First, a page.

Lumberman John Stuart Brace (1861-1918) started his lumber business in Spokane in 1878 and moved to Seattle 10 years later with his family to work with his father in the mill industry. In 1890 he married Katherine Frankland Brace (1861-1924) and they had three girls and two boys.
In 1892 Brace served on the city council and three years later he became Superintendent for Western Mills. By 1899 the Brace & Hergert Mill Company was successfully operating at the intersection of Valley St and Terry Ave in South Lake Union, now a part of Lake Union Park.
In 1904 Brace commissioned a home to be designed by the Kerr and Rogers partnership. The home was built from old growth trees by his lumber company. As President of the Lake Washington Canal Association, Brace met with government officials and committees of business men, and directed the educational campaign in favor of the canal. In 1918 John Stuart Brace died in his home after a 3-month illness.
“A very patriotic, high type of citizen was Mr. Brace. I know of no man with whom I have come in contact within recent years that impressed me as being so broad, unselfish and fair-minded, nor one in whom more confidence could be placed. He was a splendid friend. Not alone for his work… but in many other ways was he a friend of the community. It is doubtful if the full measure of the community’s debt to him will ever be fully known.” Lawrence J. Colman
The original address was ascertained from Seattle Public Utilities side sewer card which listed an installation at 105 Prospect in 1920. The contractor for the installation was W. B. Mullin. The owner was R. V. Ankeny. In 1930, when the side sewer was repaired by contractor M. Patricelli, the owner was still listed as R. Ankeny. …Continue reading “Rollin Ankeny House – 101 Prospect St”→
Five Corners Hardware, Marilyn Monroe, the Alaska-Yukon-Pacific Exposition and your author all share a June 1 ‘birthday.’ The hardware store celebrated a 75th birthday with cake and special sales. Open every day of the week at the five corners of Third West, W. McGraw and W. McGraw Place, Five Corners Hardware is surely one of few Seattle businesses still operated by the same family.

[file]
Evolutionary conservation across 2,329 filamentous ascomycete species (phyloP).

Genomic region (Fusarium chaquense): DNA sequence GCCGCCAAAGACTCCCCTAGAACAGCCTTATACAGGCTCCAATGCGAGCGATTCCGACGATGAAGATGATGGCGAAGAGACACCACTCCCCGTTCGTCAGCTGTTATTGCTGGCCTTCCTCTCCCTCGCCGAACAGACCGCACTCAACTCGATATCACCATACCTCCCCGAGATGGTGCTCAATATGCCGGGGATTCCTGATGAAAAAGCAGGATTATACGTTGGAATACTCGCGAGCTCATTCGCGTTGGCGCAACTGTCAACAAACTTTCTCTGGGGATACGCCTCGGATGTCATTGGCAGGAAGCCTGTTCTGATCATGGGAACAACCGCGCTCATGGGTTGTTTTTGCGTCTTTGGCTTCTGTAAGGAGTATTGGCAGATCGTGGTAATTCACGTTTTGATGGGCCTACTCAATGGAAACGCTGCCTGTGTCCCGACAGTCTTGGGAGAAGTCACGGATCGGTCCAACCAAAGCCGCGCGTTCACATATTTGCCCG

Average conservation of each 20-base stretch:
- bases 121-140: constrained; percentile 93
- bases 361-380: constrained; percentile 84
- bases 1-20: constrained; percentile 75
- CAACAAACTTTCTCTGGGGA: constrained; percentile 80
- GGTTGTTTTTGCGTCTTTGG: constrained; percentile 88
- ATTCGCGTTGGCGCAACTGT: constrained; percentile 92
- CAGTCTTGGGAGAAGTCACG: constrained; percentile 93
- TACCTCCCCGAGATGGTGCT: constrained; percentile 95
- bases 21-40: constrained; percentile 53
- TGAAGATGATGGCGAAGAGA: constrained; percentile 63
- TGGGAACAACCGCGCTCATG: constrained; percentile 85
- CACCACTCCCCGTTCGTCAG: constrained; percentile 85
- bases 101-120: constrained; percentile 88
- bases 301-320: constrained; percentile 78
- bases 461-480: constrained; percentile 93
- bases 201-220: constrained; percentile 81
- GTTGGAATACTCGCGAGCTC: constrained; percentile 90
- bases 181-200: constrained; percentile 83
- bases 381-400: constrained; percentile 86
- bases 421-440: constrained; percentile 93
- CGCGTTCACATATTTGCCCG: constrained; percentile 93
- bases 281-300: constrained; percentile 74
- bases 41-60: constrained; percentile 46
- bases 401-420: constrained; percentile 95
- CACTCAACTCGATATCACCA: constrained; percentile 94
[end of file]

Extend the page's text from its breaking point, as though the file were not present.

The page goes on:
The Queen Anne Historical Society’s book Queen Anne: Community on the Hill erroneously notes (p. 163) that “Uncle Sam, Jr.” began business here with a $500 in insurance money. According to family lore, Sam collected only $200 for losing a finger in an on-the-job accident during an epileptic seizure when he lost control of his saw. It turns out Sam’s employer was his dad, building contractor Samuel F. Jensen, Sr. It must have been workers‘ compensation that paid the money, but it was enough to go into business at the five corners. Queen Anne: Community on the Hill makes no mention of Sam’s epilepsy, the saw, or his finger. It also got the meager sum wrong. With the slowdown of the construction business during World War II, Sam, Sr. went to work with his son. After the war, Sam Jr.’s brother John became the third person in the family working at the store. Another son, Gordon, never worked there, but he did own the building. Gordon was a driver for bakeries and later became a leader in the local Teamsters union. It is important to the story of this family business that Samuel F. Jensen, Sr., the patriarch and his wife Marie had five children: three sons (Sam, John and Gordon whom we’ve already noted) and two daughters, Violet and Mary Ellen.
One night towards the end of the World War II, probably in 1945, one of the Jensen sons invited his buddy Jim Forkey home for dinner with the family. Jim and the Jensen boy were stationed together at Fort Lewis. Forkey was a Spokane native who had trained at the Art Institute in Chicago. As a newsletter posted in the store recounts, after dinner on that fated day Jim espied Violet Jensen. They married in 1946 and eventually had two daughters Janice and Jean. In 1961, Jim bought the store and ran it until his retirement on June 1, 1985, the 35th anniversary of the store’s opening. On that day, Violet and Jim’s daughter Jean Forkey Shook bought the business from her father. A bit later in 1987, Jean inherited the building from her Uncle Gordon.